Geared to perform
Fit civil servants can boost disaster management
Physical fitness levels in the SAPS have been a controversial issue lately. Even police commissioner Bheki Cele commented on the subject at last year’s graduation ceremony when he urged young recruits to work towards staying fit. He went as far as saying that government is considering agreements with gym groups to get police officers back into shape.
After all, police officers who can outrun criminals are an excellent reason why civil servants employed in disaster management should be in good physical shape! Several other reasons not only reiterate the point of them being able to do a good job, but also developing a police service that is physically and mentally healthy, and able to work productively.
Physical and mental health implies that people are aware of their current state of wellbeing and that they make active choices to reduce factors that can threaten it. For the average person, these choices extend as far as avoiding risk behaviour such as smoking, drugs or habits that contribute to disease. These factors are often not perceived to be risky, as most people are not able to play off current pleasures to potential long-term consequences.
A job environment that multiplies health risks
These risks are magnified for disaster teams or armed forces, as they are not only exposed to run-of-the-mill lifestyle risks, but also to extreme environmental stressors while doing their job. The government spends millions on recruiting and training people to maintain law and order. But we are all familiar with newspaper articles on police officers being killed on duty. Even more alarming are the suicide statistics.
It’s clear that stress is a major factor contributing to burnout and several psychological disorders, such as PTSS (post-traumatic stress syndrome). Even if they are not threatened physically, they witness violent and traumatic events. Naturally, debriefing has been an integral aspect of employee benefits since 1998, but comes at a cost. It can also not guarantee that people who were exposed to such events will be able to resume their duties as before.
Inactivity leads to illness and death
The bio-psycho-social aspects of health are all interrelated. Increased demands on the ability to maintain psychological balance lead to increased physical ill health. Sound physical health improves people’s ability to withstand mental stressors.
Every aspect of modern life, from long working hours to hectic schedules and under-serviced departments to constant stress, fosters inactivity. Approximately 25% to 35% of adults are inactive, thereby doubling their risk of developing numerous health conditions. This risk diminishes for people who are only moderately active and fit. In an ACLS (advanced cardiac life support) study it was found that poor fitness level accounted for 16% of all deaths. It was significantly higher than when other risk factors were considered, including obesity, smoking, high cholesterol and diabetes.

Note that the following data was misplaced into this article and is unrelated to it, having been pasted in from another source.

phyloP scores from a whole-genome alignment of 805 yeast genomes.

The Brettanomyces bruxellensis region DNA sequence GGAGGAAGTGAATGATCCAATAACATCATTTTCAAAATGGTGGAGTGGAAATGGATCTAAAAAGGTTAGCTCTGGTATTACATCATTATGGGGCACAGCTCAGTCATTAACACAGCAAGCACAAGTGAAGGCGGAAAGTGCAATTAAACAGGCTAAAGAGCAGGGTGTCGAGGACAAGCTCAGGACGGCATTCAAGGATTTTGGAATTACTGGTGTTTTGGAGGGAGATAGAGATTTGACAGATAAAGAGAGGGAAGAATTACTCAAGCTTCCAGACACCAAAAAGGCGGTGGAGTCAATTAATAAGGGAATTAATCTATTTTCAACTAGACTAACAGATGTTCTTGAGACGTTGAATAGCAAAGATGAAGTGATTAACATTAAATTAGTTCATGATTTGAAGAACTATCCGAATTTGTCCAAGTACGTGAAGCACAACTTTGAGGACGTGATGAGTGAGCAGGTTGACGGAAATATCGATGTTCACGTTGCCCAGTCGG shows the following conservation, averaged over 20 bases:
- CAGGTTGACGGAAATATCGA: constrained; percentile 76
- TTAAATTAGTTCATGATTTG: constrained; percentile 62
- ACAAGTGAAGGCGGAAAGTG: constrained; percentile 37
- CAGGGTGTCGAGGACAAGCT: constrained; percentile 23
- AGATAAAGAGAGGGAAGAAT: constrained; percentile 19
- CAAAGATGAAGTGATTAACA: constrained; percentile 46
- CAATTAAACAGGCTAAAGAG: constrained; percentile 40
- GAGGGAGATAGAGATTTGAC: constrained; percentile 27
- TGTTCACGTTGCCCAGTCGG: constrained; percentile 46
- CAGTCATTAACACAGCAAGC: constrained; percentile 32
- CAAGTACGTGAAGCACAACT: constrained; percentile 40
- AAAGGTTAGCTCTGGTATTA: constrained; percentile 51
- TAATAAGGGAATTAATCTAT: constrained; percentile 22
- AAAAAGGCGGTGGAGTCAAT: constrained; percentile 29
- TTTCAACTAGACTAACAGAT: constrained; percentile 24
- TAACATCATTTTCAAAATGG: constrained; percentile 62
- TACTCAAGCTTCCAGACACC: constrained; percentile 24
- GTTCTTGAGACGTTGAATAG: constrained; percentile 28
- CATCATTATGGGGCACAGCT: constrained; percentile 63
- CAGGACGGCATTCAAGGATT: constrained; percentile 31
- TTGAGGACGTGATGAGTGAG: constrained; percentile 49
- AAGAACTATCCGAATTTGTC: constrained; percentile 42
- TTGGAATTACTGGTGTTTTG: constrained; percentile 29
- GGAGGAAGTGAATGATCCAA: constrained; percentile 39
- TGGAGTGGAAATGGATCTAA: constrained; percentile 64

Four healthy lifestyle factors – not smoking, maintaining a healthy weight, regular exercise and a healthy diet – in combination are associated with as much as an 80% reduction in the risk of developing the most common and deadly chronic diseases. Physical fitness contributes to minimising 4 of the 5 major known risk factors of chronic lifestyle diseases – obesity, high blood pressure, diabetes and high cholesterol.
These factors drive an epidemic that is at the root of heart disease and stroke, which together contribute to 33% of South African men suffering one such event before the age of 60. These people will still be on the pay roll, but they’ll be more likely to be absent, with 15% of them likely to end up receiving disability grants. This situation is compounded with the estimation that up to 40% of the SAPS will be HIV positive by 2015. According to the MRC, the combination of HIV and chronic lifestyle diseases adds up to 76% of all deaths, leading to a life expectancy of 47 years.
Who protects them while they protect us?
Individuals in our emergency services, city police and fire brigades are constantly expected to be available to work extra shifts under extraordinary circumstances and manage every case, however minor, with the same precision, sound judgement and legal or medical responsibility.
Equipping them to actively participate in a lifestyle where they are held accountable to take care of themselves first, has so far not been part of their continuous professional development. And this is essential if we want to have civil servants who are willing and able to spend a lifetime serving their country. An emphasis on health maintenance is long overdue and warmly welcomed – we owe it to those in uniform, our tax payers and our country.